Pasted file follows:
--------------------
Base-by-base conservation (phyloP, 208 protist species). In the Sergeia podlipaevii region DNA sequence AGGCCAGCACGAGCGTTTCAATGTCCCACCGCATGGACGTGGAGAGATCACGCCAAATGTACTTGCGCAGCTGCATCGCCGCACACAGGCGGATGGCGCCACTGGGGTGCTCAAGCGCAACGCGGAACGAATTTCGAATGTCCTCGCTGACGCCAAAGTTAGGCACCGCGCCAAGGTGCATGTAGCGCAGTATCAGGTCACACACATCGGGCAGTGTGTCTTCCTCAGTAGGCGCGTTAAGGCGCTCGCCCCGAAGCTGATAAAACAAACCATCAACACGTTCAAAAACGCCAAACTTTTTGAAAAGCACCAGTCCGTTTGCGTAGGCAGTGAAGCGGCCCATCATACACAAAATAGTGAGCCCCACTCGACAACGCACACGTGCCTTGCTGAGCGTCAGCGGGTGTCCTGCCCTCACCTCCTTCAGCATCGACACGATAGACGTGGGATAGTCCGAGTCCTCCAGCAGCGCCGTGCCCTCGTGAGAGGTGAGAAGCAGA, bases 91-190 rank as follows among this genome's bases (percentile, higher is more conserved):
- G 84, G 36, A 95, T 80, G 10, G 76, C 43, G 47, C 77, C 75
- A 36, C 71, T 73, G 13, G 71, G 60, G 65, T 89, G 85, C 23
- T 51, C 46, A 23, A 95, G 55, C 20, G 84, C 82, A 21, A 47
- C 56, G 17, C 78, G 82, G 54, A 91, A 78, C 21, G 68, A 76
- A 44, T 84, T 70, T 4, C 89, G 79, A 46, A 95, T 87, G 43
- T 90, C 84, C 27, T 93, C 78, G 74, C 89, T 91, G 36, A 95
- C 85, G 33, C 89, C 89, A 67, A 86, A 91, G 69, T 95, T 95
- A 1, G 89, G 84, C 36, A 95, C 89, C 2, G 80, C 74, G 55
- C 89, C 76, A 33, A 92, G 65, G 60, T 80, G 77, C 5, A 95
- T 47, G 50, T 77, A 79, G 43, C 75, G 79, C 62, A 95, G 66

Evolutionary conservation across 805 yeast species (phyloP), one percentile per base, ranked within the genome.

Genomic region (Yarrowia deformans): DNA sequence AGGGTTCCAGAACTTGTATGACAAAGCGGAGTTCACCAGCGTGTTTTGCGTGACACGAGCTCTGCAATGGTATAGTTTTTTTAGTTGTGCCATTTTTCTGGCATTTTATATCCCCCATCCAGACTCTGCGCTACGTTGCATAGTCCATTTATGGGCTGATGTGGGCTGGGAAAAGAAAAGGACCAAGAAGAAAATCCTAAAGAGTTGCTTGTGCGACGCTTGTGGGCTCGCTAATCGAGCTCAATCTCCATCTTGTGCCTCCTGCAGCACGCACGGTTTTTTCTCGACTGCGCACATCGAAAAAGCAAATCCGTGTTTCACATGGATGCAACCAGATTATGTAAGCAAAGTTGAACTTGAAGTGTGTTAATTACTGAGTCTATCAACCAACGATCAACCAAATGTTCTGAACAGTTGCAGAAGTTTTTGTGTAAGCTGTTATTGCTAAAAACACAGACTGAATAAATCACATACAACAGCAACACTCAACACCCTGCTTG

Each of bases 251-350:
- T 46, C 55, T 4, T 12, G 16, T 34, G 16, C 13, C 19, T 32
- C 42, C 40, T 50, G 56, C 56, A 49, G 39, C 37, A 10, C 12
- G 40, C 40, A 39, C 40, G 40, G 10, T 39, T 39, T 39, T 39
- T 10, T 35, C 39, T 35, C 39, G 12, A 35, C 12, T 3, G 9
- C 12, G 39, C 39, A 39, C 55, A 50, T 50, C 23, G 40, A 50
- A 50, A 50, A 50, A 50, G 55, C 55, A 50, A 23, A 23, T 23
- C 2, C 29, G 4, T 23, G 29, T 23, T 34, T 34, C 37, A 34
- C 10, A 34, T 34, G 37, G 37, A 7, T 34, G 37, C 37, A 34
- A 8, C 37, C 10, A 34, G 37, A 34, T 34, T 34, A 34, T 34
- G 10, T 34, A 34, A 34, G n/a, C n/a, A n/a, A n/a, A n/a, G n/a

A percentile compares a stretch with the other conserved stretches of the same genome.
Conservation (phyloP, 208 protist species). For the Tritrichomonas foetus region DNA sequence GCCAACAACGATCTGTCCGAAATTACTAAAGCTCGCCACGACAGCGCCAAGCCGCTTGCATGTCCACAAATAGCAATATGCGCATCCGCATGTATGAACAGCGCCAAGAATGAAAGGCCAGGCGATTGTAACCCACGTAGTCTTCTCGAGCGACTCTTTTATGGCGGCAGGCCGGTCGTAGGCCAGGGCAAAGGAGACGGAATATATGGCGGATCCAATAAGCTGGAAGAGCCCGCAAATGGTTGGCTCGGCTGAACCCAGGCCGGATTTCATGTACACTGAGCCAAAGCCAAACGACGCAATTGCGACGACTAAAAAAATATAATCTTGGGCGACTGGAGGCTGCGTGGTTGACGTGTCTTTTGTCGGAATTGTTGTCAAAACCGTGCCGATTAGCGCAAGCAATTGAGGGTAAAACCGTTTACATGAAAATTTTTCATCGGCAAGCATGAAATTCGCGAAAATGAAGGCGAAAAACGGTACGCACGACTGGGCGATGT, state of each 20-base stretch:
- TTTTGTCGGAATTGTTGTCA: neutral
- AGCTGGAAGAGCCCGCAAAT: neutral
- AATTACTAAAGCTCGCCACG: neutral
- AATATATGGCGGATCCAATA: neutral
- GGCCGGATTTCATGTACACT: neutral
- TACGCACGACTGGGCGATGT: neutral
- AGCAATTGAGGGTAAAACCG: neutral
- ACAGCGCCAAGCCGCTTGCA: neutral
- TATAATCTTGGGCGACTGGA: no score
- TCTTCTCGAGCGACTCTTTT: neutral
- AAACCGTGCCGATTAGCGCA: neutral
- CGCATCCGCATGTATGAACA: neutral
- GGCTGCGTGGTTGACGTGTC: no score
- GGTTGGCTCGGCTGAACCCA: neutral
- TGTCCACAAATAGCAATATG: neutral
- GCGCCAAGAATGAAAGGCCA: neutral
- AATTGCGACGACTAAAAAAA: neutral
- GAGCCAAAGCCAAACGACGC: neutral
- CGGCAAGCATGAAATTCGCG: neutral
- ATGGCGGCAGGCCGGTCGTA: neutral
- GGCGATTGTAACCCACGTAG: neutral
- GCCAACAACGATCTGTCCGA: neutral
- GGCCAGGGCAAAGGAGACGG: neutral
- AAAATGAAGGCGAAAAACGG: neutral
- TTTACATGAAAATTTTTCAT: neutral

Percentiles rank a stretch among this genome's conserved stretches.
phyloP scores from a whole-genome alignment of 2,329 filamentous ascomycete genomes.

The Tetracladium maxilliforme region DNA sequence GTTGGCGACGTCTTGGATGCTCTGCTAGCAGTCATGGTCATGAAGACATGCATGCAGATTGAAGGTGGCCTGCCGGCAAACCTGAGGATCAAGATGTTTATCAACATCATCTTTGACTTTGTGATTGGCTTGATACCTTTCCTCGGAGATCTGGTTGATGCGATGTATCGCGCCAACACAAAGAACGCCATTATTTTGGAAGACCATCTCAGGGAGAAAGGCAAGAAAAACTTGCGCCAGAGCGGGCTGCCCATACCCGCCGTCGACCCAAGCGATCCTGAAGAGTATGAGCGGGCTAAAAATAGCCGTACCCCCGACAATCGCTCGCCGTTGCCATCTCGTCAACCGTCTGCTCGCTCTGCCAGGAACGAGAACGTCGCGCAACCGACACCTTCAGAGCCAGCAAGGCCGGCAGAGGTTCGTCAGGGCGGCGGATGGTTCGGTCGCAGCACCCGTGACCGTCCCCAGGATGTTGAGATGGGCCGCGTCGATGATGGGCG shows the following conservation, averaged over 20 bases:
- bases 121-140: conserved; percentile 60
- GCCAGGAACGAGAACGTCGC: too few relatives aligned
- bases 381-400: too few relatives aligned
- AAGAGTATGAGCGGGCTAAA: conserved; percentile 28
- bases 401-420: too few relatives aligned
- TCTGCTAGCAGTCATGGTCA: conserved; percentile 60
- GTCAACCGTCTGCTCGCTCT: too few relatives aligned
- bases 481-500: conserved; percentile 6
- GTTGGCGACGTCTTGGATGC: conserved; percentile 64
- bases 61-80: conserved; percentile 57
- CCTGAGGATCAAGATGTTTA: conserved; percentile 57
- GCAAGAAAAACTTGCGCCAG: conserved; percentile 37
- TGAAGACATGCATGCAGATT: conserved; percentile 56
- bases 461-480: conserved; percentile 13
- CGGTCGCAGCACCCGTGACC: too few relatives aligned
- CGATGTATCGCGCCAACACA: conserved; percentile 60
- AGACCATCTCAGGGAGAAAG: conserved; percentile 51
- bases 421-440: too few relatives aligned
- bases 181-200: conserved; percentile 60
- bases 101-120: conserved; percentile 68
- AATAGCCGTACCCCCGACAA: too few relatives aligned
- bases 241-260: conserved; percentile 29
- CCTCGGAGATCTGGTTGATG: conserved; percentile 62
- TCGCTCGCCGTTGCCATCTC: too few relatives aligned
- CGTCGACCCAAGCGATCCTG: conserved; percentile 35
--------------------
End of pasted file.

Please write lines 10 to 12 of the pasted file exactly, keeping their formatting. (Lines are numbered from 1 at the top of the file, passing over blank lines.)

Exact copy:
- C 89, C 76, A 33, A 92, G 65, G 60, T 80, G 77, C 5, A 95
- T 47, G 50, T 77, A 79, G 43, C 75, G 79, C 62, A 95, G 66

Evolutionary conservation across 805 yeast species (phyloP), one percentile per base, ranked within the genome.